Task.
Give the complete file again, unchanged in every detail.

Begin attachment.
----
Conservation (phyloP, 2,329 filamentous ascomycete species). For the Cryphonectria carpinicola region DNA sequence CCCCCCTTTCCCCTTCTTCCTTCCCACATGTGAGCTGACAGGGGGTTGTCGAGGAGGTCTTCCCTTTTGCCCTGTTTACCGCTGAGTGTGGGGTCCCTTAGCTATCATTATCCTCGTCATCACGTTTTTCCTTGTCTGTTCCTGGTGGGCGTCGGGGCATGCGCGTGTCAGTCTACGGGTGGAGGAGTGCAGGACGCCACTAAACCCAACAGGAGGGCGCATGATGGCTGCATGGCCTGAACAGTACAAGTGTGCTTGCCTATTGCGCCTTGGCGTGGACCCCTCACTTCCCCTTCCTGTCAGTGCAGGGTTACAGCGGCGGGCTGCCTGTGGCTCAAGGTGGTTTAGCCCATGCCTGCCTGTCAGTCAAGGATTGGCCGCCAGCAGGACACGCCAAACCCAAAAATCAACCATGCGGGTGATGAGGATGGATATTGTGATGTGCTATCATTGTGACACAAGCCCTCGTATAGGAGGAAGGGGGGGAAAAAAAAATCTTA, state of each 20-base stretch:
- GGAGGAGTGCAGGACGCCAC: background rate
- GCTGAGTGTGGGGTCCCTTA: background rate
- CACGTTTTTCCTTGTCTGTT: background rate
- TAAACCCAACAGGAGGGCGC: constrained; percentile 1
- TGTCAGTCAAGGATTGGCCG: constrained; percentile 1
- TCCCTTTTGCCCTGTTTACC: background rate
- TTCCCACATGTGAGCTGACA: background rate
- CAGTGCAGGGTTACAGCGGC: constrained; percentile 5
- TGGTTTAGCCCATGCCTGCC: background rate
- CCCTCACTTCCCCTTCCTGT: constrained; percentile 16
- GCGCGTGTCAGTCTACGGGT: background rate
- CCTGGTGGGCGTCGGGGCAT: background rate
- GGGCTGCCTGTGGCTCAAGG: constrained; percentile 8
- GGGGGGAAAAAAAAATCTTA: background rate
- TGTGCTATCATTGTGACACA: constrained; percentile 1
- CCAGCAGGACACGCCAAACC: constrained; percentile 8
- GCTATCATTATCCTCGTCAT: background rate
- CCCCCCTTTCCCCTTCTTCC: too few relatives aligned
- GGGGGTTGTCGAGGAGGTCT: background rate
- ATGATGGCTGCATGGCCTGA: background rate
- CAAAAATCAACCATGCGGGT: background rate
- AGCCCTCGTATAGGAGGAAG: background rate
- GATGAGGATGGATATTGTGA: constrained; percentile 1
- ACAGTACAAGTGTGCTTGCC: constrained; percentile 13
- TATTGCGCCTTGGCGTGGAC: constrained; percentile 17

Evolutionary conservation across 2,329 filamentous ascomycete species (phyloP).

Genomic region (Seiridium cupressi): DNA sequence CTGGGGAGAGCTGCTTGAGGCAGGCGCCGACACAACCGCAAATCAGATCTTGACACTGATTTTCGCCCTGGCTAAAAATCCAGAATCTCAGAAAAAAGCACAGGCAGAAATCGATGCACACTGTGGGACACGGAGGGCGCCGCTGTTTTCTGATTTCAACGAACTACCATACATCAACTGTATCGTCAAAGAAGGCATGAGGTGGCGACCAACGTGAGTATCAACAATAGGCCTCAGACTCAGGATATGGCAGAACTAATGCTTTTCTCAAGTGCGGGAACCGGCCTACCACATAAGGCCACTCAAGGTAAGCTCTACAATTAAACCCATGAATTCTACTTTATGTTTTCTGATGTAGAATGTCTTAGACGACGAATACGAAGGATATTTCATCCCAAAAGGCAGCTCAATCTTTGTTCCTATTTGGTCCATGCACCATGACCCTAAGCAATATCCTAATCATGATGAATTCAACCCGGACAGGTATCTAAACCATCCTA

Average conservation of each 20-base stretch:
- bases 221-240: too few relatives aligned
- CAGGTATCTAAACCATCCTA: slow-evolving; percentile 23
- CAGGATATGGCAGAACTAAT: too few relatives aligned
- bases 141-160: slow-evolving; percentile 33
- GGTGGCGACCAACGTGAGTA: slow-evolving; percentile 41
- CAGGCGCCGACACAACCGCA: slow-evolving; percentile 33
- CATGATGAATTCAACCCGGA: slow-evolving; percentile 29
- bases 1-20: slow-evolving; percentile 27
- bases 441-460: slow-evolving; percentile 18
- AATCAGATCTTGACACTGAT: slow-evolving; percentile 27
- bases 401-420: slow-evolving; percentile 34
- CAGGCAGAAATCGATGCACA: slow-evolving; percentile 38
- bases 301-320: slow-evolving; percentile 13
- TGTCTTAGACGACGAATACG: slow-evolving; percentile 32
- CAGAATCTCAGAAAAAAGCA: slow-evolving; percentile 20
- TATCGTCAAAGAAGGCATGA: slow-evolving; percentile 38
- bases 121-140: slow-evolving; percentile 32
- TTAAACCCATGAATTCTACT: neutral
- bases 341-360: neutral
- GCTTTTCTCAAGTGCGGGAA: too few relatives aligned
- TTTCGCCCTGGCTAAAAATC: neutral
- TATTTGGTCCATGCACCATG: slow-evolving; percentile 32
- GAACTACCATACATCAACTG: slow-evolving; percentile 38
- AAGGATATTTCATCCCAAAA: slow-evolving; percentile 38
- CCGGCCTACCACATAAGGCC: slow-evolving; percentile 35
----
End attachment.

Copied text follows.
Conservation (phyloP, 2,329 filamentous ascomycete species). For the Cryphonectria carpinicola region DNA sequence CCCCCCTTTCCCCTTCTTCCTTCCCACATGTGAGCTGACAGGGGGTTGTCGAGGAGGTCTTCCCTTTTGCCCTGTTTACCGCTGAGTGTGGGGTCCCTTAGCTATCATTATCCTCGTCATCACGTTTTTCCTTGTCTGTTCCTGGTGGGCGTCGGGGCATGCGCGTGTCAGTCTACGGGTGGAGGAGTGCAGGACGCCACTAAACCCAACAGGAGGGCGCATGATGGCTGCATGGCCTGAACAGTACAAGTGTGCTTGCCTATTGCGCCTTGGCGTGGACCCCTCACTTCCCCTTCCTGTCAGTGCAGGGTTACAGCGGCGGGCTGCCTGTGGCTCAAGGTGGTTTAGCCCATGCCTGCCTGTCAGTCAAGGATTGGCCGCCAGCAGGACACGCCAAACCCAAAAATCAACCATGCGGGTGATGAGGATGGATATTGTGATGTGCTATCATTGTGACACAAGCCCTCGTATAGGAGGAAGGGGGGGAAAAAAAAATCTTA, state of each 20-base stretch:
- GGAGGAGTGCAGGACGCCAC: background rate
- GCTGAGTGTGGGGTCCCTTA: background rate
- CACGTTTTTCCTTGTCTGTT: background rate
- TAAACCCAACAGGAGGGCGC: constrained; percentile 1
- TGTCAGTCAAGGATTGGCCG: constrained; percentile 1
- TCCCTTTTGCCCTGTTTACC: background rate
- TTCCCACATGTGAGCTGACA: background rate
- CAGTGCAGGGTTACAGCGGC: constrained; percentile 5
- TGGTTTAGCCCATGCCTGCC: background rate
- CCCTCACTTCCCCTTCCTGT: constrained; percentile 16
- GCGCGTGTCAGTCTACGGGT: background rate
- CCTGGTGGGCGTCGGGGCAT: background rate
- GGGCTGCCTGTGGCTCAAGG: constrained; percentile 8
- GGGGGGAAAAAAAAATCTTA: background rate
- TGTGCTATCATTGTGACACA: constrained; percentile 1
- CCAGCAGGACACGCCAAACC: constrained; percentile 8
- GCTATCATTATCCTCGTCAT: background rate
- CCCCCCTTTCCCCTTCTTCC: too few relatives aligned
- GGGGGTTGTCGAGGAGGTCT: background rate
- ATGATGGCTGCATGGCCTGA: background rate
- CAAAAATCAACCATGCGGGT: background rate
- AGCCCTCGTATAGGAGGAAG: background rate
- GATGAGGATGGATATTGTGA: constrained; percentile 1
- ACAGTACAAGTGTGCTTGCC: constrained; percentile 13
- TATTGCGCCTTGGCGTGGAC: constrained; percentile 17

Evolutionary conservation across 2,329 filamentous ascomycete species (phyloP).

Genomic region (Seiridium cupressi): DNA sequence CTGGGGAGAGCTGCTTGAGGCAGGCGCCGACACAACCGCAAATCAGATCTTGACACTGATTTTCGCCCTGGCTAAAAATCCAGAATCTCAGAAAAAAGCACAGGCAGAAATCGATGCACACTGTGGGACACGGAGGGCGCCGCTGTTTTCTGATTTCAACGAACTACCATACATCAACTGTATCGTCAAAGAAGGCATGAGGTGGCGACCAACGTGAGTATCAACAATAGGCCTCAGACTCAGGATATGGCAGAACTAATGCTTTTCTCAAGTGCGGGAACCGGCCTACCACATAAGGCCACTCAAGGTAAGCTCTACAATTAAACCCATGAATTCTACTTTATGTTTTCTGATGTAGAATGTCTTAGACGACGAATACGAAGGATATTTCATCCCAAAAGGCAGCTCAATCTTTGTTCCTATTTGGTCCATGCACCATGACCCTAAGCAATATCCTAATCATGATGAATTCAACCCGGACAGGTATCTAAACCATCCTA

Average conservation of each 20-base stretch:
- bases 221-240: too few relatives aligned
- CAGGTATCTAAACCATCCTA: slow-evolving; percentile 23
- CAGGATATGGCAGAACTAAT: too few relatives aligned
- bases 141-160: slow-evolving; percentile 33
- GGTGGCGACCAACGTGAGTA: slow-evolving; percentile 41
- CAGGCGCCGACACAACCGCA: slow-evolving; percentile 33
- CATGATGAATTCAACCCGGA: slow-evolving; percentile 29
- bases 1-20: slow-evolving; percentile 27
- bases 441-460: slow-evolving; percentile 18
- AATCAGATCTTGACACTGAT: slow-evolving; percentile 27
- bases 401-420: slow-evolving; percentile 34
- CAGGCAGAAATCGATGCACA: slow-evolving; percentile 38
- bases 301-320: slow-evolving; percentile 13
- TGTCTTAGACGACGAATACG: slow-evolving; percentile 32
- CAGAATCTCAGAAAAAAGCA: slow-evolving; percentile 20
- TATCGTCAAAGAAGGCATGA: slow-evolving; percentile 38
- bases 121-140: slow-evolving; percentile 32
- TTAAACCCATGAATTCTACT: neutral
- bases 341-360: neutral
- GCTTTTCTCAAGTGCGGGAA: too few relatives aligned
- TTTCGCCCTGGCTAAAAATC: neutral
- TATTTGGTCCATGCACCATG: slow-evolving; percentile 32
- GAACTACCATACATCAACTG: slow-evolving; percentile 38
- AAGGATATTTCATCCCAAAA: slow-evolving; percentile 38
- CCGGCCTACCACATAAGGCC: slow-evolving; percentile 35